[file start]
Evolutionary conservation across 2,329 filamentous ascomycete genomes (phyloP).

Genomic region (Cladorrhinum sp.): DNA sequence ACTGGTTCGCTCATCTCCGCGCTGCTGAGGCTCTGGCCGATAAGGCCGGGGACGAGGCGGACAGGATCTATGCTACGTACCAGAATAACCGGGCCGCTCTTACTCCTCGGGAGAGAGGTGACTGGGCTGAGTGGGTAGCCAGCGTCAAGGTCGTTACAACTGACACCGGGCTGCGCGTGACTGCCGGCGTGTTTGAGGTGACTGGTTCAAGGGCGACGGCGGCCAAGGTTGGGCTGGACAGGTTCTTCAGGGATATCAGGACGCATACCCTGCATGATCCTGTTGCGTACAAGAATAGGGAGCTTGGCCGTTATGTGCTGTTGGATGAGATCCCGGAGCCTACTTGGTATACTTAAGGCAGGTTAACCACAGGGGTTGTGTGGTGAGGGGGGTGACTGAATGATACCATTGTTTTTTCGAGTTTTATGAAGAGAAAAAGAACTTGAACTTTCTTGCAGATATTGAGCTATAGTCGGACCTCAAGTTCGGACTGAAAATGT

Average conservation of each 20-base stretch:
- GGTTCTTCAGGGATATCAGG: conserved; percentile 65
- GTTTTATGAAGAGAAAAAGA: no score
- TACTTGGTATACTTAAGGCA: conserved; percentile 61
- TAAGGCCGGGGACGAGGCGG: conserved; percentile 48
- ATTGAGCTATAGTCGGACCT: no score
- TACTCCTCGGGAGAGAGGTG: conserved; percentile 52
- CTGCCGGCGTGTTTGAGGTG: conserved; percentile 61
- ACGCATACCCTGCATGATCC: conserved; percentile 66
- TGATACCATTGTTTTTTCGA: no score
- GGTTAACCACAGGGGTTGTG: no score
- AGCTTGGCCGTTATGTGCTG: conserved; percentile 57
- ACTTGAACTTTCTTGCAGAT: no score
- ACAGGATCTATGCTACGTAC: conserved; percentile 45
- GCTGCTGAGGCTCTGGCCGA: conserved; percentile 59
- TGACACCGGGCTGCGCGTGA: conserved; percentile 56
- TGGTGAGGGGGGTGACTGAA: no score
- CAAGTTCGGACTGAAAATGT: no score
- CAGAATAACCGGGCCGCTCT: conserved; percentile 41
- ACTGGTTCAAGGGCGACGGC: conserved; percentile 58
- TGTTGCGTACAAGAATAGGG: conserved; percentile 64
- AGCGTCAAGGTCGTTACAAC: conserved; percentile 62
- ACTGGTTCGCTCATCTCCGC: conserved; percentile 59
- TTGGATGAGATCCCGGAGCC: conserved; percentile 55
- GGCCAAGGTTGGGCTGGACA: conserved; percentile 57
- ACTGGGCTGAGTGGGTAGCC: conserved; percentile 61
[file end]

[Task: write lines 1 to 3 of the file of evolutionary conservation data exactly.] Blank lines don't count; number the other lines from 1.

Evolutionary conservation across 2,329 filamentous ascomycete genomes (phyloP).

Genomic region (Cladorrhinum sp.): DNA sequence ACTGGTTCGCTCATCTCCGCGCTGCTGAGGCTCTGGCCGATAAGGCCGGGGACGAGGCGGACAGGATCTATGCTACGTACCAGAATAACCGGGCCGCTCTTACTCCTCGGGAGAGAGGTGACTGGGCTGAGTGGGTAGCCAGCGTCAAGGTCGTTACAACTGACACCGGGCTGCGCGTGACTGCCGGCGTGTTTGAGGTGACTGGTTCAAGGGCGACGGCGGCCAAGGTTGGGCTGGACAGGTTCTTCAGGGATATCAGGACGCATACCCTGCATGATCCTGTTGCGTACAAGAATAGGGAGCTTGGCCGTTATGTGCTGTTGGATGAGATCCCGGAGCCTACTTGGTATACTTAAGGCAGGTTAACCACAGGGGTTGTGTGGTGAGGGGGGTGACTGAATGATACCATTGTTTTTTCGAGTTTTATGAAGAGAAAAAGAACTTGAACTTTCTTGCAGATATTGAGCTATAGTCGGACCTCAAGTTCGGACTGAAAATGT

Average conservation of each 20-base stretch: